Plague is a bacterial illness caused by a germ named “Yersenia pestis.” It’s been around for centuries, but doesn’t cause the deadly epidemics of times past. Cases tend to be scattered, and mainly happen in rural and semi-rural settings — with most concentrated in the Southwest and Western United States.
The “Four Corners” generally has the most cases. Worldwide, case numbers are much higher and tend to happen in Southeast Asia and Africa.
Plague usually is caused by a bite from an infected flea. The flea then passes the germ into the body and bloodstream of whatever it bites — animal or human.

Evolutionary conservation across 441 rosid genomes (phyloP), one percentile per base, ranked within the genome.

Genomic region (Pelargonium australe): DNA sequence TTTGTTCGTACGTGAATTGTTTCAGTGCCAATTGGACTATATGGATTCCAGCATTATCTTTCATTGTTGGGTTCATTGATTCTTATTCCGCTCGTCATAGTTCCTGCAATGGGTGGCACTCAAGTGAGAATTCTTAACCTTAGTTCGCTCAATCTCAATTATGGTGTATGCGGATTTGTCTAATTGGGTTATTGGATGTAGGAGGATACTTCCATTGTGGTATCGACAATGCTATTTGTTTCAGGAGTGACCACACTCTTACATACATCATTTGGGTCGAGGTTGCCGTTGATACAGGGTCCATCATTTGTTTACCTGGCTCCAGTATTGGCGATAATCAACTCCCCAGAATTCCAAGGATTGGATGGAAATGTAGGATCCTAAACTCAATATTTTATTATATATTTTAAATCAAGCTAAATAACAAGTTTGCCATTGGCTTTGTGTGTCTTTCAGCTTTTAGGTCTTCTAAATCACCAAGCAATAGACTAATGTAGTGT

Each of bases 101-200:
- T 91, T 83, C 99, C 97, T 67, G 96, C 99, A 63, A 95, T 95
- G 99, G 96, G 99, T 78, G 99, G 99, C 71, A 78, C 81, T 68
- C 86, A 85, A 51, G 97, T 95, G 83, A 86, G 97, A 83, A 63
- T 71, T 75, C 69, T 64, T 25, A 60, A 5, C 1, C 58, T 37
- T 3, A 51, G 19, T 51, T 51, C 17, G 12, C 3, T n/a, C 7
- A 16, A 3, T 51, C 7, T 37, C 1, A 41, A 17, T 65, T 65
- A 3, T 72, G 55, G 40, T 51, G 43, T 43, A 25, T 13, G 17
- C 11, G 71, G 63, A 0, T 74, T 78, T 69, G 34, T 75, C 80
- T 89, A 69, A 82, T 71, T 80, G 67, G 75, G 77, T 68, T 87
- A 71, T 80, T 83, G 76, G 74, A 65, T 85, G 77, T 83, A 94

There are basically three forms: bubonic, septicemic and pneumonic.
The bubonic form typically begins with flu-like symptoms and a large or cluster of large swollen lymph nodes (known as buboes) that swell near the site of the bite. If untreated with antibiotics, bubonic plague can spread to…
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